Tita’s strong emotions have a lasting affect on those around her. Tita is passionately in love with Pedro, but her controlling mother forbids her from marrying him. When Pedro marries her sister, Tita throws herself into her cooking and discovers she can transfer her emotions through the food she prepares, infecting all who eat it with her intense heartbreak.
Chocolat. A woman and her daughter open a chocolate shop in a small French village that shakes up the rigid morality of the community.
In one of Paris’ finest restaurants, Remy, a determined young rat, dreams of becoming a renowned French chef. Torn between his family’s wishes and his true calling, Remy and his pal Linguini set in motion a hilarious chain of events that turns the City of Lights upside down.
A culinary legend provides a frustrated office worker with a new recipe for life in Julie & Julia, the true stories of how Julia Child’s (Meryl Streep) life and cookbook inspired fledgling writer Julie Powell (Amy Adams) to whip up 524 recipes in 365 days and introduce a new generation to the magic of French cooking. Stanley Tucci (The Devil Wears Prada) co-stars in director Nora Ephron’s delicious comedy about joy, obsession and butter. Bon appétit!
The life of a top chef changes when she becomes the guardian of her young niece. The American remake of the German film “Mostly Martha”.
Soul Kitchen. Winner Special Jury Prize Venice Film Festival 2009. Young restaurant owner Zinos is down on his luck. His girlfriend Nadine has moved to Shanghai, his Soul Kitchen customers are boycutting the new gourmet chef, and he’s having back trouble! Things start looking up when the hip crowd embraces his revamped culinary concept, but that doesn’t mend Zinos’s broken heart.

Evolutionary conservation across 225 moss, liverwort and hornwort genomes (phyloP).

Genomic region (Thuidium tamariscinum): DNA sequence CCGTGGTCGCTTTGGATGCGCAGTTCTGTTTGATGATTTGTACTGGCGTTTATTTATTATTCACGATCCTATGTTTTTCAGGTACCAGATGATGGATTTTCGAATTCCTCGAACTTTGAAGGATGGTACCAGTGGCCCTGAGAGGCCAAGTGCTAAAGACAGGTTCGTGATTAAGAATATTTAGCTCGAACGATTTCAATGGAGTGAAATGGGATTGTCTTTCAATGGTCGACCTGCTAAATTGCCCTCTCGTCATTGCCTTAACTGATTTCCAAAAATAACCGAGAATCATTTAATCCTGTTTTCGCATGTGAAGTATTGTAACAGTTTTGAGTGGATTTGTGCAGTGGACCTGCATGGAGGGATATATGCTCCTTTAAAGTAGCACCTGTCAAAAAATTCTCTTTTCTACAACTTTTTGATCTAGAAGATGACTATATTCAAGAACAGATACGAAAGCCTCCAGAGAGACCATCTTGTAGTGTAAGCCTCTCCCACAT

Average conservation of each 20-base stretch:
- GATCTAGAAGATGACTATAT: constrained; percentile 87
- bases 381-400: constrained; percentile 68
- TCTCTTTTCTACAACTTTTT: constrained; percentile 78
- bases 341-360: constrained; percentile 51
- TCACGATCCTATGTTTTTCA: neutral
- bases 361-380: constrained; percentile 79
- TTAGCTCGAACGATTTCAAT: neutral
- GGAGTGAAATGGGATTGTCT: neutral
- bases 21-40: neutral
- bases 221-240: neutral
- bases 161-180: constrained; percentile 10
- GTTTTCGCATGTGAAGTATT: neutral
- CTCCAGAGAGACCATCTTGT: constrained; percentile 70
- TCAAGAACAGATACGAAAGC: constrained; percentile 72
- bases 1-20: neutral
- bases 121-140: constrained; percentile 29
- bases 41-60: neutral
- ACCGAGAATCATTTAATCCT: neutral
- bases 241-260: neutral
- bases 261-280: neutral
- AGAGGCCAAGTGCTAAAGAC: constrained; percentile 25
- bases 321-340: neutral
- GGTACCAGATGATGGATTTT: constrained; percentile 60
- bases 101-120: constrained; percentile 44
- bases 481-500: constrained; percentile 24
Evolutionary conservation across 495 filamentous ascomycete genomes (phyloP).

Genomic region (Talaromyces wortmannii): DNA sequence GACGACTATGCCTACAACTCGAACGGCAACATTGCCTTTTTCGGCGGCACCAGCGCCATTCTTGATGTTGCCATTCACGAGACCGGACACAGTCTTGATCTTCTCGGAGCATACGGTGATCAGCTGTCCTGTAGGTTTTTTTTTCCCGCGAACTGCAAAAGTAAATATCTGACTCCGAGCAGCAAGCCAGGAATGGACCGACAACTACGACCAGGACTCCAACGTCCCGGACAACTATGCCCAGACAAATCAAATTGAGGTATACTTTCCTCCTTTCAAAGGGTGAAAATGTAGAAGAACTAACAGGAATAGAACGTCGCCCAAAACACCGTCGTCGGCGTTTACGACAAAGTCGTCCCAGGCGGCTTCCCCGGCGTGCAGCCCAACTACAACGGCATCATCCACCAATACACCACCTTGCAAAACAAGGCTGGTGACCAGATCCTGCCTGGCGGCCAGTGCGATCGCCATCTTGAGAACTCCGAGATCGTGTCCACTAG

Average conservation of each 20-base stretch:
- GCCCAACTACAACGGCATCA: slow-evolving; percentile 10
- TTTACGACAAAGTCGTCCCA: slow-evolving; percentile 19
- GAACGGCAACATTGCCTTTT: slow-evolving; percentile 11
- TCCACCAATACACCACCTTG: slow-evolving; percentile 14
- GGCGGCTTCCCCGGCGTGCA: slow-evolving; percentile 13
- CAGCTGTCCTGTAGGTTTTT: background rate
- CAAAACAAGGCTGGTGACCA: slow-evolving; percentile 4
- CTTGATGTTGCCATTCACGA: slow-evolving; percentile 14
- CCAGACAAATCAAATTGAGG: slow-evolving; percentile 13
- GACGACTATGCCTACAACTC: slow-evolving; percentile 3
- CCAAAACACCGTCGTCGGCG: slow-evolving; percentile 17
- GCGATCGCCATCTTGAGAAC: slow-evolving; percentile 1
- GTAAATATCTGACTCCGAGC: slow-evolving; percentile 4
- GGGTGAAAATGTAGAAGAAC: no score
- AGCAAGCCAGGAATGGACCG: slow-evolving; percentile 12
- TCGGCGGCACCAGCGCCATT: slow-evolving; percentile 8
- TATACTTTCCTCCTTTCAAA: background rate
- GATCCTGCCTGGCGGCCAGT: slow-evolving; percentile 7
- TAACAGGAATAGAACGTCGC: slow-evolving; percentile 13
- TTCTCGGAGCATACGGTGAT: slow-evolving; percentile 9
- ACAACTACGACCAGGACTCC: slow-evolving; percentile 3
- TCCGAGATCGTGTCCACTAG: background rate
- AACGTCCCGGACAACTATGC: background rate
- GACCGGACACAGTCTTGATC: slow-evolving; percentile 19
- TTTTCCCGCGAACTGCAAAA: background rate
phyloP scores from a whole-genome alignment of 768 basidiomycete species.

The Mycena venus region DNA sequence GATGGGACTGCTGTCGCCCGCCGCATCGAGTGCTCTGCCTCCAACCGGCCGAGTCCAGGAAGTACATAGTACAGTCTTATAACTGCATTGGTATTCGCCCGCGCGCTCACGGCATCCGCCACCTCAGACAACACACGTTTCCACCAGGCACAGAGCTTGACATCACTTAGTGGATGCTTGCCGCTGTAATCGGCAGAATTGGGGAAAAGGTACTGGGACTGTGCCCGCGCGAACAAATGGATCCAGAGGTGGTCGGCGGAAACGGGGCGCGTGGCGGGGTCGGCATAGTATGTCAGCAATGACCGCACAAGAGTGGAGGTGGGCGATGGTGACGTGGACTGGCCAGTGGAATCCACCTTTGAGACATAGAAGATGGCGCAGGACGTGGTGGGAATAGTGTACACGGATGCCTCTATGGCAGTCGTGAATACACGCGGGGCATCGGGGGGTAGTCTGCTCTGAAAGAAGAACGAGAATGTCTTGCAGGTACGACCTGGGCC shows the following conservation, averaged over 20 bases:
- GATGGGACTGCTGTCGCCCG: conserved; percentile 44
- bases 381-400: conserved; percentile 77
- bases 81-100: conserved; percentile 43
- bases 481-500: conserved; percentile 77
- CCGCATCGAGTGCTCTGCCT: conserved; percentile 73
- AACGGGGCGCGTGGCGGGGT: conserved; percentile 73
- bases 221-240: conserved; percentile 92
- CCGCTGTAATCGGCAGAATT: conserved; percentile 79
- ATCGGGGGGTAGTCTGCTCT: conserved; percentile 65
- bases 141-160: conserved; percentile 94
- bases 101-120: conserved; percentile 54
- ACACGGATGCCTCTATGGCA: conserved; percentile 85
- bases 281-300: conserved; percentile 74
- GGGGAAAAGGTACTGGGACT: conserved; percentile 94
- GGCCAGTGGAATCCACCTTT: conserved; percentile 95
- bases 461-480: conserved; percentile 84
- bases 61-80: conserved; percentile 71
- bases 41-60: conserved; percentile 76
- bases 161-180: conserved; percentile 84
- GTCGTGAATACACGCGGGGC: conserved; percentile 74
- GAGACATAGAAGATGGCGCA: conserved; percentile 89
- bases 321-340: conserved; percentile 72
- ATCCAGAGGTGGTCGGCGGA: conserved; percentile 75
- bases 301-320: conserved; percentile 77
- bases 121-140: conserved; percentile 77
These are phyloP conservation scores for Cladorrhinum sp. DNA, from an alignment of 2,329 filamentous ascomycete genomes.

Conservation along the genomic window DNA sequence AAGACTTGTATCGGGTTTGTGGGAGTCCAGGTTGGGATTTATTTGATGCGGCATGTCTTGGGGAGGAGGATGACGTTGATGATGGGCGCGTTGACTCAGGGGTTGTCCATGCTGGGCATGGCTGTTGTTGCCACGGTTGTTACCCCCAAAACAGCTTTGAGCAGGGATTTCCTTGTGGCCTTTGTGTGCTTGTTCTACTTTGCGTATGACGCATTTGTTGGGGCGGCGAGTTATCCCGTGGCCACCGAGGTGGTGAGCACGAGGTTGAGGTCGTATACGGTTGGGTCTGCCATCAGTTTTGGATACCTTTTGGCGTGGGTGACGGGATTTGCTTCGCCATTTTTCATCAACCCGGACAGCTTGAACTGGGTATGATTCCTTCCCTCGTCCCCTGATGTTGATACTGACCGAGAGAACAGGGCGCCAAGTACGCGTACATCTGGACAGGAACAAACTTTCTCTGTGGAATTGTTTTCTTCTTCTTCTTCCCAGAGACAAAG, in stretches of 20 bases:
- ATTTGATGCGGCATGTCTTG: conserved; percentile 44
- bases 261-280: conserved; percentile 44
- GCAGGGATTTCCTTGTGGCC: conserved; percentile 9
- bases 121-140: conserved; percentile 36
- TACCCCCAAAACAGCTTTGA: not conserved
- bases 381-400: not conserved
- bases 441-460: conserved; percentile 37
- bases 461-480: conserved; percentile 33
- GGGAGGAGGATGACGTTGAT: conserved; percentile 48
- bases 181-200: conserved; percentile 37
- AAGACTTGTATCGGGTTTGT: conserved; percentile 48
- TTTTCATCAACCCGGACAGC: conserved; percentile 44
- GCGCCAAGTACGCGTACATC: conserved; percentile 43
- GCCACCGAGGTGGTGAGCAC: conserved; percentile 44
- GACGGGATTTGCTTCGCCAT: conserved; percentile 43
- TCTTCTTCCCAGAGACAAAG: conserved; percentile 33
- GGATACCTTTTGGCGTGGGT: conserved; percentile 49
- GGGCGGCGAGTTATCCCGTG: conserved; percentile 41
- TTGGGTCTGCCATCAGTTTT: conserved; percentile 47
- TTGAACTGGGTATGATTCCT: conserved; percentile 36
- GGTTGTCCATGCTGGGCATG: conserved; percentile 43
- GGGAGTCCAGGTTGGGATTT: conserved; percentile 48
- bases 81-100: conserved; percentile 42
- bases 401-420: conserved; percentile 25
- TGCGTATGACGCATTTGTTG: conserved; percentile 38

Eat, Pray, Love. Liz Gilbert (Julia Roberts) is a modern woman on a quest to marvel at and travel the world while rediscovering and reconnecting with her true inner self in Eat Pray Love. At a crossroads after a divorce, Gilbert takes a year-long sabbatical from her job and steps uncharacteristically out of her comfort zone, risking everything to change her life. In her wondrous and exotic travels, she experiences the simple pleasure of nourishment by eating in Italy; the power of prayer in India, and, finally and unexpectedly, the inner peace and balance of love in Bali.
The Lunchbox. Winner of Critics’ Week Viewers Choice Award at the Cannes Film Festival 2013. Middle class housewife Ila is trying once again to add some spice to her marriage, this time through her cooking. She desperately hopes that this new recipe will finally arouse some kind of reaction from her neglectful husband. Unknowing to her is that the special lunchbox she prepared has been mistakenly delivered to an office worker Saajan, a lonely man on the verge of retirement.